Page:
What began as a discussion about communication has turned into a debate over the rights and privileges of elected officials, the extent of Mayor Tommy Roberts' powers and how officials should represent their constituents.
City Council will vote Tuesday evening whether to approve a resolution establishing an email policy. The resolution will require all councilmembers and the mayor to have a city email account and a city computer, which would be provided on request, among other stipulations.
"This resolution is about extending to city council an opportunity to exercise its legislative authority to establish policy regarding the way we communicate with one another, with our employees and with our constituents," Roberts said in a phone interview on Friday. "It's simple and straightforward."
An evaluation of the mayor's rights and privileges should be released by the city's legal department within 10 days, he said.
But for Roberts, the issues surrounding communication and those surrounding the extent of his powers remain separate.
"It seems to me that this discussion ought to be broadened," Roberts said at last week's work session. "We need to think about how we as a council expect (communication) to occur. What should constituents expect?"
Fischer, however, says she has heard no complaints from her constituents, and has taken the issue to the state attorney general's office.
"I don't particularly choose to respond to my constituents via email," she said last week. "I respond in person.
According to an informal Facebook survey conducted by The Daily Times, the public seems split on the issue.
Some respondents said that Fischer is slowing down Farmington's growth and that she needs to embrace modernity.
"I am very proud to call Farmington home, but I have watched the city council over the years, and one person has been a thorn in the side of the city's growth, and that is Mary Fischer," said Cheryl E. Sitton, a 28-year resident, in an email comment. "If you can't do your job as an elected official by being aware of how our world has progressed, and progressing with it, maybe we don't need you on our council anymore."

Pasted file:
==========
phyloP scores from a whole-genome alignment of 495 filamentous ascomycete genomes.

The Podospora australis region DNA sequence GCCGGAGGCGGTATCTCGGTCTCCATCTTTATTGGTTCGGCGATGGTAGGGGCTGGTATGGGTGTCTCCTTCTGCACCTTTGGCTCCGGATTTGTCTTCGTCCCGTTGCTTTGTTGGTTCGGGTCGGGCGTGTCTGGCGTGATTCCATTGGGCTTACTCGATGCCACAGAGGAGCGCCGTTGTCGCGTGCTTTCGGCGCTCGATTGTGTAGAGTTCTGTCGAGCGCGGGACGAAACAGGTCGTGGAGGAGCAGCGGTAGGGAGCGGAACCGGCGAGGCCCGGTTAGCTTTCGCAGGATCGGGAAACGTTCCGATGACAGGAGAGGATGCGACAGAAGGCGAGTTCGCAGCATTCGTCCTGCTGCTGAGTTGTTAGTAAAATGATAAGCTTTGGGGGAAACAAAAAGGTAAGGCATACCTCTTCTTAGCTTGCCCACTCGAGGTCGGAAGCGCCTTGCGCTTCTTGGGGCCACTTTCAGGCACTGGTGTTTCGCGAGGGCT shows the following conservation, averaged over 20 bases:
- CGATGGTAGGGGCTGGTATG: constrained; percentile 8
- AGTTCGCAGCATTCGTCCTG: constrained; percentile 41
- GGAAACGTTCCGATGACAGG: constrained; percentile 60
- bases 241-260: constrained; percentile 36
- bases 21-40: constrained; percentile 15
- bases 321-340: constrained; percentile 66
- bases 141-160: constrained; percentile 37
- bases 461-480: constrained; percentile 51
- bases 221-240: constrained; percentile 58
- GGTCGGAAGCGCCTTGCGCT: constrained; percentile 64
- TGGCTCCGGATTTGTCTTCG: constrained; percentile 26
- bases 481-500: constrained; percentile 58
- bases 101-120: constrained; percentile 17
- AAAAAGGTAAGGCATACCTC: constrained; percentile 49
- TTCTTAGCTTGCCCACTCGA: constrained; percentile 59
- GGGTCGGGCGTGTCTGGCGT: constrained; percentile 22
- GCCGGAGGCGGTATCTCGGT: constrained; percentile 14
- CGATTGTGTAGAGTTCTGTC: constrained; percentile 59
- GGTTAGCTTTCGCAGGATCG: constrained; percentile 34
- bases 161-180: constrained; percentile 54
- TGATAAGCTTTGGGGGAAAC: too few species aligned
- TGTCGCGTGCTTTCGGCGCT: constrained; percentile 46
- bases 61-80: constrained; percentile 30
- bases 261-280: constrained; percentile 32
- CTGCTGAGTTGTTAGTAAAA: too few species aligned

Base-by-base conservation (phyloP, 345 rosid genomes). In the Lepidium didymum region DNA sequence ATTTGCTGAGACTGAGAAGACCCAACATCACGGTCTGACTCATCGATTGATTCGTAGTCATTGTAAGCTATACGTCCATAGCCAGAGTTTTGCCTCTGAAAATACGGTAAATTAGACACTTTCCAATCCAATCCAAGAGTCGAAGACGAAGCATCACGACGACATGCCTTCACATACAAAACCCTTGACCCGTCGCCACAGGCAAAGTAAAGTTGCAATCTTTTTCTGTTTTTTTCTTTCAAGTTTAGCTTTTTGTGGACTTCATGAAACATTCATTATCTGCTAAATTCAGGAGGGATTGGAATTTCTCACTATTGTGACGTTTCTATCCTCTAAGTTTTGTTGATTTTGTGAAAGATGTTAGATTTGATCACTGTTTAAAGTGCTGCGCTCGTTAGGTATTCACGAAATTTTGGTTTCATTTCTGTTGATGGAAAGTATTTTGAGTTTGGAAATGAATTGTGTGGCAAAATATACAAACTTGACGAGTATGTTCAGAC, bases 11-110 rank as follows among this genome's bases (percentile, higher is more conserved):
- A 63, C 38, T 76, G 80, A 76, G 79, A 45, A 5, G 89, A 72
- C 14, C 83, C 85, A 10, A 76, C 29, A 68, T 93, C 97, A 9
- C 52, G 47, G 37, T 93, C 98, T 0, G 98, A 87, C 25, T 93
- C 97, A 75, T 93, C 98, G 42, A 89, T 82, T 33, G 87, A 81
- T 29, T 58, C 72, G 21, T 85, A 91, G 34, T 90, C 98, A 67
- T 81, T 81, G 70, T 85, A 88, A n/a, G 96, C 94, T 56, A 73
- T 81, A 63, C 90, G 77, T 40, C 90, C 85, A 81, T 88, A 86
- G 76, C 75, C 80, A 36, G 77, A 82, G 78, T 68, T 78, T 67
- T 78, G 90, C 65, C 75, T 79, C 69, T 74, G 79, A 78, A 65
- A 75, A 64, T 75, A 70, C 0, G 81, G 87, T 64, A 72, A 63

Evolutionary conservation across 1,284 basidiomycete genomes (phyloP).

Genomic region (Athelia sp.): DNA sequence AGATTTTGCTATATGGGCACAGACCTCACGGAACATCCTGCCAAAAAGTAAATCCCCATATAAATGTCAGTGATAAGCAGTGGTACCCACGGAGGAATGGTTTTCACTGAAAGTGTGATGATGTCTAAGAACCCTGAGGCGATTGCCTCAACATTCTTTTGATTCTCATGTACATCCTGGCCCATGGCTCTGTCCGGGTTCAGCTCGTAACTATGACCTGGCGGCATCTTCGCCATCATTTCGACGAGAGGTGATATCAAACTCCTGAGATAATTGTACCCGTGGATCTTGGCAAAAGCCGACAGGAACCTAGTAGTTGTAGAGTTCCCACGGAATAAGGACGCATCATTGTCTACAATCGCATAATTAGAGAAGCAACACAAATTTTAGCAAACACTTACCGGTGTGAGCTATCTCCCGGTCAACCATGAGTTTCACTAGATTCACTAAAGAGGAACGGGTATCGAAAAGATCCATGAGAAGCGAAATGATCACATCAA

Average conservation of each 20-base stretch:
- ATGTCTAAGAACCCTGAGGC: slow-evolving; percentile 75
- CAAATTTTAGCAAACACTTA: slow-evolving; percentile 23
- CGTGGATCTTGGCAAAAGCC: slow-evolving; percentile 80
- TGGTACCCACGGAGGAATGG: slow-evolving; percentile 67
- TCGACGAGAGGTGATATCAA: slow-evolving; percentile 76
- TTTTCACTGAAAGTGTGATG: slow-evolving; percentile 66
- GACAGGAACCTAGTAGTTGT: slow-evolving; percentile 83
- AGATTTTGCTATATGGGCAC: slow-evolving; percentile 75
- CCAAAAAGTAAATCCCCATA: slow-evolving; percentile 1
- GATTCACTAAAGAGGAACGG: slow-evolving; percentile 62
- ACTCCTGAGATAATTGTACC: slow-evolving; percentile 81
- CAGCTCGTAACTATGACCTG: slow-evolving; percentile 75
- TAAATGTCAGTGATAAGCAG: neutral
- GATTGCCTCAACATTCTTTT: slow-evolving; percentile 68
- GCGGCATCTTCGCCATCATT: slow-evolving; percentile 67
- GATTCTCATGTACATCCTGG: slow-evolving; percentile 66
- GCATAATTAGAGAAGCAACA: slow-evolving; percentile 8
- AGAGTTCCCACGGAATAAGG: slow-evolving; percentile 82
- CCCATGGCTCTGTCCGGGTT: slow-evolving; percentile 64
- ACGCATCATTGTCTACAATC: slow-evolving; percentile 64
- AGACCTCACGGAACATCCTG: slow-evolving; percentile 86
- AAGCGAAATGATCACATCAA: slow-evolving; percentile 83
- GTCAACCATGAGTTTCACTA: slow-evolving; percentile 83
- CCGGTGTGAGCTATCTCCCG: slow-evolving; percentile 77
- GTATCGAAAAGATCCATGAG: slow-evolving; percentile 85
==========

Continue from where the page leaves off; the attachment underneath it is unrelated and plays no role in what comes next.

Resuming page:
Others said Fischer has a strong public presence and that Roberts had no right to set up the email address because the city has a weak mayor, strong council system of government.
For Fischer the issue is at once a waste of time and an indication of dysfunction in Farmington's leadership.
"I think this is much ado about nothing," she said. "I think this is a personal issue. I would feel much more comfortable if the mayor addressed the real issues affecting our community. This (resolution) is nonsense."
The city is facing numerous, more pressing issues, she said, listing economic depression, crumbling infrastructure, alleged issues with the fire and police departments and others.
In addition, Fischer said she considers the email account and the computer provided to her a misappropriation of taxpayer-funded equipment, and that the entire situation is a matter of the mayor attempting to flex political muscle.
"If Tommy wants to flex some muscle I would really prefer that he go to a gym," she said. "Perhaps Council could dictate that to him."
But for Fischer, the issue is more insidious than a political struggle.
"While I don't approve of (all his decisions), I certainly respect separation of powers," she said. "What I find chilling is if he thinks he can dictate to me how I do my job, is the next step to dictate how I vote? I've missed no more than 10 meetings in 25 years. (The issue) is certainly not that I'm unavailable. I make a point of being available in person. It seems like no matter what I do, this is personal, not professional."
Greg Yee may be reached at email@example.com; 564-4606. Follow him on Twitter @GYeeDT